Related Articles :

http://bangalore.citizenmatters.in/articles/view/3973–dealing-with-autocracy

http://sidv.co/2012/02/a-rix-auto-and-taxi-meter-for-iphone/

A RETIRED BABU’S DAY OUT – “My Dad on his day out for a course on Citizen Journalism”


I am a migrant to Bangalore. I had to follow my son who secured his employment in the Bangalore’s IT industry. Though my home- town is Chennai and my roots in that city are half a century old, domestic compulsions made me migrate to the city of Gardens and my home, in this city, is very close to the largest of the gardens, the Lalbagh. Thus Bangalore has become my second home and Bangalore is no different from other metros – bumpy roads, impatient driving, traffic jams, indifferent public, greedy auto drivers, corrupt politicians etc. etc.

After my retirement from the central bank of India –RBI, I spend most of my time in reading, mostly the newspapers and of course watching the News channels and the talk shows. The news item on JM programme on Citizen Journalism which appeared in Bangalore Mirror, somehow, escaped my attention. It is my caring wife who pointed out the news and encouraged me to attend the event and today I am here participating in the event. I am very happy that I am back in the class room atmosphere sitting with the young and the old – a unique experience indeed.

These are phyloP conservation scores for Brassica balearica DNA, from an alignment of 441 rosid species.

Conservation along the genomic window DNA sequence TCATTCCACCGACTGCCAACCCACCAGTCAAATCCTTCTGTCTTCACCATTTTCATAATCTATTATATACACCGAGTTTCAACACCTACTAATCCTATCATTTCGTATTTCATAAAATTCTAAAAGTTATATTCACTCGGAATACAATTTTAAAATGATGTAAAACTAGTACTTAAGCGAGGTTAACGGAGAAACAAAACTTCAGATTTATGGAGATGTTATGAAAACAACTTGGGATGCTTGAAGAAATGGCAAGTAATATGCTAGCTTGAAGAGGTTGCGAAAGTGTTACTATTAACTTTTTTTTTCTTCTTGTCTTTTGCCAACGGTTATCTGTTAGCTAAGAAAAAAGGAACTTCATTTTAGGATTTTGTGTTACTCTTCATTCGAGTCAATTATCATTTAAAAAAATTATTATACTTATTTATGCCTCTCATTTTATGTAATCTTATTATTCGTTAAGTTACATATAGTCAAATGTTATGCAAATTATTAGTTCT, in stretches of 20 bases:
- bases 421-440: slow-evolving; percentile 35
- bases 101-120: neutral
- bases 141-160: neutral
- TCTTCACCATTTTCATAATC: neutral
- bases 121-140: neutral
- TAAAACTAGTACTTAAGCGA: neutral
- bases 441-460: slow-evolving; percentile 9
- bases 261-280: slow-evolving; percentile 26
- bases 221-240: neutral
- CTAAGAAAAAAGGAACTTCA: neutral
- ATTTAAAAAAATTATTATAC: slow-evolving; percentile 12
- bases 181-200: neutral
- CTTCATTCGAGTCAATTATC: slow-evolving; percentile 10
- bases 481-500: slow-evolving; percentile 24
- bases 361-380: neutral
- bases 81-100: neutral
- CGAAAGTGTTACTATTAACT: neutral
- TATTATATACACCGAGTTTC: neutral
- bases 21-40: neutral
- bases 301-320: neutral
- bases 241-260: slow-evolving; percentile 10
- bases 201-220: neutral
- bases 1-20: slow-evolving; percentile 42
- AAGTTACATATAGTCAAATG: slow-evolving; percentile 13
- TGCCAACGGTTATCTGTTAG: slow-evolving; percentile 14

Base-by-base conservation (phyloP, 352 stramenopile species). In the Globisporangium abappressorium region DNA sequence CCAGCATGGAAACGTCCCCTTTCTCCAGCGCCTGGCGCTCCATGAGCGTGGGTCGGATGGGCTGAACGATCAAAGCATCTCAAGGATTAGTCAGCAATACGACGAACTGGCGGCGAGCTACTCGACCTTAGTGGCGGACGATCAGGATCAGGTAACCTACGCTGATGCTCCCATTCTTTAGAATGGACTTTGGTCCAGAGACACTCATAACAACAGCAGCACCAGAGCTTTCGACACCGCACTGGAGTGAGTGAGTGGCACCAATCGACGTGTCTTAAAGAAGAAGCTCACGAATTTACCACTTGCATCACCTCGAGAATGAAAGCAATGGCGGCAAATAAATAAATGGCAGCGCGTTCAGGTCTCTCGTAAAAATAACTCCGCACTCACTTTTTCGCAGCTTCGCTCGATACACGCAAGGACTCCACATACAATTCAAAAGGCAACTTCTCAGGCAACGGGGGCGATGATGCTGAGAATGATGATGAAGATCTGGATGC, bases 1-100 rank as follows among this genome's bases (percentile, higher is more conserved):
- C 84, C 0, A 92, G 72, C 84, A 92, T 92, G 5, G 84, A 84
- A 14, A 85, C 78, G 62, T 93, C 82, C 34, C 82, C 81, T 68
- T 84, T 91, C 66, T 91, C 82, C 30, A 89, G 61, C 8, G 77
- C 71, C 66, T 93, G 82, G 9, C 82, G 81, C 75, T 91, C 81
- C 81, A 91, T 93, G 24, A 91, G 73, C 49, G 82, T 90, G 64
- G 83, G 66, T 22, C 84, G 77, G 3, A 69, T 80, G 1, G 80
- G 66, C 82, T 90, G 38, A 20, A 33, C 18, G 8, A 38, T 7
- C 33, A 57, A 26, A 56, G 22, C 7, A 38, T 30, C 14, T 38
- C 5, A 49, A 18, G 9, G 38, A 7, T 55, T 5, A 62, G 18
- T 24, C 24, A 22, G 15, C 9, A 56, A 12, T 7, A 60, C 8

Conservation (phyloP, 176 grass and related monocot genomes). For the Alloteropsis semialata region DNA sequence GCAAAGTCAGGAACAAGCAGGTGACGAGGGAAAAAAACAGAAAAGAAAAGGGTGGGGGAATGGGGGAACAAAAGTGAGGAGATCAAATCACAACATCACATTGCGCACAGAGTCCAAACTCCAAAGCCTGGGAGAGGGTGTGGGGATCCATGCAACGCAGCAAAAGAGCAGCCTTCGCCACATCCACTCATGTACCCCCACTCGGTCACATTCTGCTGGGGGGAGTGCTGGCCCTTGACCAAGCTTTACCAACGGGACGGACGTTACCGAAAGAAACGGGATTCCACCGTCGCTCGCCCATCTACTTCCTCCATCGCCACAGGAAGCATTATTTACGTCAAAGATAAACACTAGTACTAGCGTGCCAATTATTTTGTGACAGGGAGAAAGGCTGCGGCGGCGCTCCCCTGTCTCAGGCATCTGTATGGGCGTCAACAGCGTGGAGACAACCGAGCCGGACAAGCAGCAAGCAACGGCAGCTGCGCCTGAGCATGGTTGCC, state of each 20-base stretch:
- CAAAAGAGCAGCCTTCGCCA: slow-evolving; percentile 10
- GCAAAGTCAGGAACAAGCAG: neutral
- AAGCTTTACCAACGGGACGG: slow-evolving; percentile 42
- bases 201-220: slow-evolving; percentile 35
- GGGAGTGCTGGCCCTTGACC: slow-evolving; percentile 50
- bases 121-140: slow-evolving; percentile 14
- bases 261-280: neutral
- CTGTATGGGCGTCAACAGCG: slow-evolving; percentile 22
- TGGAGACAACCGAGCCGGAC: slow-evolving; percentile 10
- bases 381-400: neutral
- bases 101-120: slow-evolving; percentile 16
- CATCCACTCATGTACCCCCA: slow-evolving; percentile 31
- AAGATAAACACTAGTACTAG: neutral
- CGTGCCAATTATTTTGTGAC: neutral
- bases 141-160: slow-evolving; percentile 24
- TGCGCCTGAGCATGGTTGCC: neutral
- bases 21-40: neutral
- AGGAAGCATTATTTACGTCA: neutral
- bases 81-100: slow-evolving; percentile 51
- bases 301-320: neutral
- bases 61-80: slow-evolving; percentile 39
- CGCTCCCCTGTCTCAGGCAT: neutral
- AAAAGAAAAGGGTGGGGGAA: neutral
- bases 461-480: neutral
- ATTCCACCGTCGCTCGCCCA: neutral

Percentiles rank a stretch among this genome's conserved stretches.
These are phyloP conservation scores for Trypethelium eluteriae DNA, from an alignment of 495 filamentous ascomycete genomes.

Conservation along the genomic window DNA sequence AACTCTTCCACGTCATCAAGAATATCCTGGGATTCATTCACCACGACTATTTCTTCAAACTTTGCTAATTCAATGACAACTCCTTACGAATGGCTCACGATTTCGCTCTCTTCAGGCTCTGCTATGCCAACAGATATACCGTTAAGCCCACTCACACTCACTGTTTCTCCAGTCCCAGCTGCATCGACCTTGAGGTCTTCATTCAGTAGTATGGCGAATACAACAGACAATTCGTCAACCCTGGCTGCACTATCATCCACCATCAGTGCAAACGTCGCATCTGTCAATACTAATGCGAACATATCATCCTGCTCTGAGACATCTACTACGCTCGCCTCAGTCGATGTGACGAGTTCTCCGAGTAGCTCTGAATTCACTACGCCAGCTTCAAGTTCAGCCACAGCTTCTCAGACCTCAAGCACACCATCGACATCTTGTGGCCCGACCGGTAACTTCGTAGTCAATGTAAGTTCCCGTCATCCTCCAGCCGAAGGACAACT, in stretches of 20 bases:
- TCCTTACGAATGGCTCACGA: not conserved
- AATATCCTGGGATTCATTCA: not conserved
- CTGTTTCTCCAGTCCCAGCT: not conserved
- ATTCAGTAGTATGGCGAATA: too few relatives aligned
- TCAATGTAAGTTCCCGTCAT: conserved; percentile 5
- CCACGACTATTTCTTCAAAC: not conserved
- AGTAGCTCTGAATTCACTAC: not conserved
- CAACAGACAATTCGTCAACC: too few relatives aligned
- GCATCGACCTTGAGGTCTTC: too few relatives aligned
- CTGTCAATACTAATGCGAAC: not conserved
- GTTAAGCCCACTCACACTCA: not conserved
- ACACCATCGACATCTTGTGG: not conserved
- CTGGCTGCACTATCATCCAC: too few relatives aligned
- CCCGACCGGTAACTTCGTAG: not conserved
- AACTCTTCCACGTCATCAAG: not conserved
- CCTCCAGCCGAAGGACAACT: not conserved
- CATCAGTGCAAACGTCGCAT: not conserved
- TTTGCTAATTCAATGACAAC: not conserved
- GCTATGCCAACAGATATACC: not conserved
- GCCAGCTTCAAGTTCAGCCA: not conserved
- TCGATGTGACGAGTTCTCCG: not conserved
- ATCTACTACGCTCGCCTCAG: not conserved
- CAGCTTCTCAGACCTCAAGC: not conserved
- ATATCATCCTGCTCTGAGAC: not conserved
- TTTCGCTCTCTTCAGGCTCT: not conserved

I am a post graduate in Journalism and mass communication and hence familiar with the concepts of Media and communication. But these concepts, when explained by working journalists with live examples and livelier experiences, one is able to comprehend them unambiguously .When Aloke Thakore , while teaching the craft of writing a story, explained the five ‘W’s and one ‘H’ with the Hindi song “Ye Kya Hua, Kab Hua , Kaise Hua………..” it was pedagogy of altogether different kind. The same can be said of the story told by Shishir Joshi of a citizen journalist in Mumbai who traced the idendity of North European who died in accident and who could not be identified by the concerned agencies of the Government.